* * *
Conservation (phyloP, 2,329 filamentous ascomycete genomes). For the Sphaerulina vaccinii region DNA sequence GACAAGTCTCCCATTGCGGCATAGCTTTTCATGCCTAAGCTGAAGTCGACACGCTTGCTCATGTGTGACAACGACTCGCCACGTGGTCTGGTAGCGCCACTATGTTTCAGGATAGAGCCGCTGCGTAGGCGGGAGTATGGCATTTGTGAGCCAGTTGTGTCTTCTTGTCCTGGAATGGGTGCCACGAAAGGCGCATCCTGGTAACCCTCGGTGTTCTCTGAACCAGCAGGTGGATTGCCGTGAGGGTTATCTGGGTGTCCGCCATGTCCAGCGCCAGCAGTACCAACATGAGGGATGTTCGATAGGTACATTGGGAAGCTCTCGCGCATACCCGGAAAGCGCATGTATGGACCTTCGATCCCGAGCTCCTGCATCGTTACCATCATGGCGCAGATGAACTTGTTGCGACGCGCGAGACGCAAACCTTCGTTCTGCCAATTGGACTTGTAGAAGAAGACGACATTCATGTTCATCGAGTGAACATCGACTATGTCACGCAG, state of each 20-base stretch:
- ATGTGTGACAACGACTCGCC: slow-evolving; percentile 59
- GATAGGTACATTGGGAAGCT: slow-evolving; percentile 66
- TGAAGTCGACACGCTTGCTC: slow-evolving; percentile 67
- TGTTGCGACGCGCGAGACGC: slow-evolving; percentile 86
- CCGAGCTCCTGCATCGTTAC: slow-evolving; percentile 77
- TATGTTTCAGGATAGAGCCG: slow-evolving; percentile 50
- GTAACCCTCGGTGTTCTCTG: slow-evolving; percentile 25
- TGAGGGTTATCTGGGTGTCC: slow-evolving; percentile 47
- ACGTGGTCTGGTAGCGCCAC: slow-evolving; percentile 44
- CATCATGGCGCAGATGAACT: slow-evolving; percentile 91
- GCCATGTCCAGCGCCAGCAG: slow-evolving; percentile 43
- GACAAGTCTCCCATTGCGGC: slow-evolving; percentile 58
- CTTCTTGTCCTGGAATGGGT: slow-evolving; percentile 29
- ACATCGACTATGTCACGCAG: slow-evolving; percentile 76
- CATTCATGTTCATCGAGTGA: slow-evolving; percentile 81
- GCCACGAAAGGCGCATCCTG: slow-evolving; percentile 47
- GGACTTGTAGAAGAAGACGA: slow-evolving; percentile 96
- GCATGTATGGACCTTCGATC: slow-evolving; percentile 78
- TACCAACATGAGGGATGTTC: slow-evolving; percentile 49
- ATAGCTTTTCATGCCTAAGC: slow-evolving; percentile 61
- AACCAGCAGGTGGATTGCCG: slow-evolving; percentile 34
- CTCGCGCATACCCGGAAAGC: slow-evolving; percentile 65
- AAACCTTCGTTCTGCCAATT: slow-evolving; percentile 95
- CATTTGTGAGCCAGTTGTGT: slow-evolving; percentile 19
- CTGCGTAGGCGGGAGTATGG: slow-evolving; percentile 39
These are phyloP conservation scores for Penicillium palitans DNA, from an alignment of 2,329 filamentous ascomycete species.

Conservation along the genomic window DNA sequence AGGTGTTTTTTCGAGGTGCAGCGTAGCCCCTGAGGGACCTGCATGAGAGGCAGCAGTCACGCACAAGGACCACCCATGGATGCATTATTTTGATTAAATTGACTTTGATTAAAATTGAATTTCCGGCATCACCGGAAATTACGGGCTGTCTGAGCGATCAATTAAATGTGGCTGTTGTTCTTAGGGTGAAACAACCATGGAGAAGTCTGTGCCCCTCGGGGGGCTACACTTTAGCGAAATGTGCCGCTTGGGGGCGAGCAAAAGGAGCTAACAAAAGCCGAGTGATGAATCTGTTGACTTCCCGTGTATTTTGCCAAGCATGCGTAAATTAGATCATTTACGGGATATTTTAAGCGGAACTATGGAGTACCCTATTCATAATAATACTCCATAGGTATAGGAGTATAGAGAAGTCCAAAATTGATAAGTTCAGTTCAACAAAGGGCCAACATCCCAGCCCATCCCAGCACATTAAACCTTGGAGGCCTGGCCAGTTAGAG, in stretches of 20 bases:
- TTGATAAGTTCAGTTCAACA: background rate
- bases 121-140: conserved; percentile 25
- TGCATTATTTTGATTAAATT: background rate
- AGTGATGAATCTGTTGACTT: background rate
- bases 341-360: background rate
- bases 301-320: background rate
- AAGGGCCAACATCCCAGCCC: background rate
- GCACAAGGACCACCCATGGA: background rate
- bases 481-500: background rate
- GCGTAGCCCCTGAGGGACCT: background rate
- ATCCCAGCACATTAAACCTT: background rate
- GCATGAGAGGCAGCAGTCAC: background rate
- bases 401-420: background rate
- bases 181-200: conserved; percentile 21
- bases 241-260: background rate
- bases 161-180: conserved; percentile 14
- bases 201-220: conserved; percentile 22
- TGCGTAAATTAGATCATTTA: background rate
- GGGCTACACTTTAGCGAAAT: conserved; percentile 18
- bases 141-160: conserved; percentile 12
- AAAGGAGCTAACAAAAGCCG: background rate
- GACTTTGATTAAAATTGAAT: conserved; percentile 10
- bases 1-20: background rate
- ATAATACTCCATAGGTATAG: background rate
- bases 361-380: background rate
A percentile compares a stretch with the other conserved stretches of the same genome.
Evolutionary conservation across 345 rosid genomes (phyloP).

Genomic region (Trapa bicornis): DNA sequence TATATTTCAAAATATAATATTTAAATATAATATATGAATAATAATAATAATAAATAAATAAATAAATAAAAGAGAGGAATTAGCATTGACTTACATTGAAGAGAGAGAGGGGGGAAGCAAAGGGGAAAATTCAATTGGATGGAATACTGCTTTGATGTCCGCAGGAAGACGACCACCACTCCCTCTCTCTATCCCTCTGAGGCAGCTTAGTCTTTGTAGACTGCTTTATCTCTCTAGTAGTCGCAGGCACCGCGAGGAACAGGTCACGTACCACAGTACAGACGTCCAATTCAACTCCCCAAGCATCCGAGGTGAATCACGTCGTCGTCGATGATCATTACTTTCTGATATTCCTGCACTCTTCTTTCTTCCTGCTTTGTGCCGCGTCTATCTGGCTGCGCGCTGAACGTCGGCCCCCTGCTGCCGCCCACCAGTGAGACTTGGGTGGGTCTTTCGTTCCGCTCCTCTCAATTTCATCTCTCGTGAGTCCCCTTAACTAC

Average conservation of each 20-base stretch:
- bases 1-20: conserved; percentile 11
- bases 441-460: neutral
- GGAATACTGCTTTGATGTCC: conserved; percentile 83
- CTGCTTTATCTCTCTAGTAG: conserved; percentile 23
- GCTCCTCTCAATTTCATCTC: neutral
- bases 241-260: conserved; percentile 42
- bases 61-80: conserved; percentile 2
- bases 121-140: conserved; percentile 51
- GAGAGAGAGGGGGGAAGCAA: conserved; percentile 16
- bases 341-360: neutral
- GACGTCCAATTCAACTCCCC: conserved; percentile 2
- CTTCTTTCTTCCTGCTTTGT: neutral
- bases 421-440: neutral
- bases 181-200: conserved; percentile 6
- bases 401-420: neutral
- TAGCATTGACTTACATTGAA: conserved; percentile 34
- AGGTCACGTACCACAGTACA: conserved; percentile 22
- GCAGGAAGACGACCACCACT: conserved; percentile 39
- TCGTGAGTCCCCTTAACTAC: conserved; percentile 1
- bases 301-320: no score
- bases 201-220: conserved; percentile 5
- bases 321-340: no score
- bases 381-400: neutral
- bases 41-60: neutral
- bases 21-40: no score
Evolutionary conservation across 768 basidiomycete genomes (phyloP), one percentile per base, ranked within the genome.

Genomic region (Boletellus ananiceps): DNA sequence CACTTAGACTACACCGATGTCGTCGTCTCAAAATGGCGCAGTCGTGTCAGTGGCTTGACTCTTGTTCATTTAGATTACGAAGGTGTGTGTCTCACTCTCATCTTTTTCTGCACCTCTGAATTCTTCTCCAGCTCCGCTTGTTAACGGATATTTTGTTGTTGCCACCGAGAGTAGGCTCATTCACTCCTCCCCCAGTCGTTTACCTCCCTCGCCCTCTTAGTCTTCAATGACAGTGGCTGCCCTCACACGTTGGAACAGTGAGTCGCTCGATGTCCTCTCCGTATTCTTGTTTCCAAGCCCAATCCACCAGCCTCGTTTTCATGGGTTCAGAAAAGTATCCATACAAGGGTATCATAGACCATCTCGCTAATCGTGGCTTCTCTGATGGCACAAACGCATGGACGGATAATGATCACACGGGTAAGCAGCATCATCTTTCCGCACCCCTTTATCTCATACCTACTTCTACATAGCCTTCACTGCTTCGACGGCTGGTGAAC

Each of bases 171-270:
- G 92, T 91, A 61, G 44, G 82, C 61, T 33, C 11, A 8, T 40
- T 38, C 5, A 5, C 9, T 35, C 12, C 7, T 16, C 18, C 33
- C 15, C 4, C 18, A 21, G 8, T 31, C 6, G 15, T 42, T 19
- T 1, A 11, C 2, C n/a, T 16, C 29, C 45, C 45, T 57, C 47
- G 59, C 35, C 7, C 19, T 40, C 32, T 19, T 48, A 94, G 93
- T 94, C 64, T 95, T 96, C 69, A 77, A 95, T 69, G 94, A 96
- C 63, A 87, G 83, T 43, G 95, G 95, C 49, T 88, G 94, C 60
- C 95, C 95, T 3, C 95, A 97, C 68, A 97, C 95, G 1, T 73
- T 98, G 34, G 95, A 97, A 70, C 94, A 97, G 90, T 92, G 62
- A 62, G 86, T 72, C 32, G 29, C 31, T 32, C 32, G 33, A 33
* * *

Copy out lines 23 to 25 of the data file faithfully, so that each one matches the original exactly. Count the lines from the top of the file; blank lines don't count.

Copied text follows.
- CTCGCGCATACCCGGAAAGC: slow-evolving; percentile 65
- AAACCTTCGTTCTGCCAATT: slow-evolving; percentile 95
- CATTTGTGAGCCAGTTGTGT: slow-evolving; percentile 19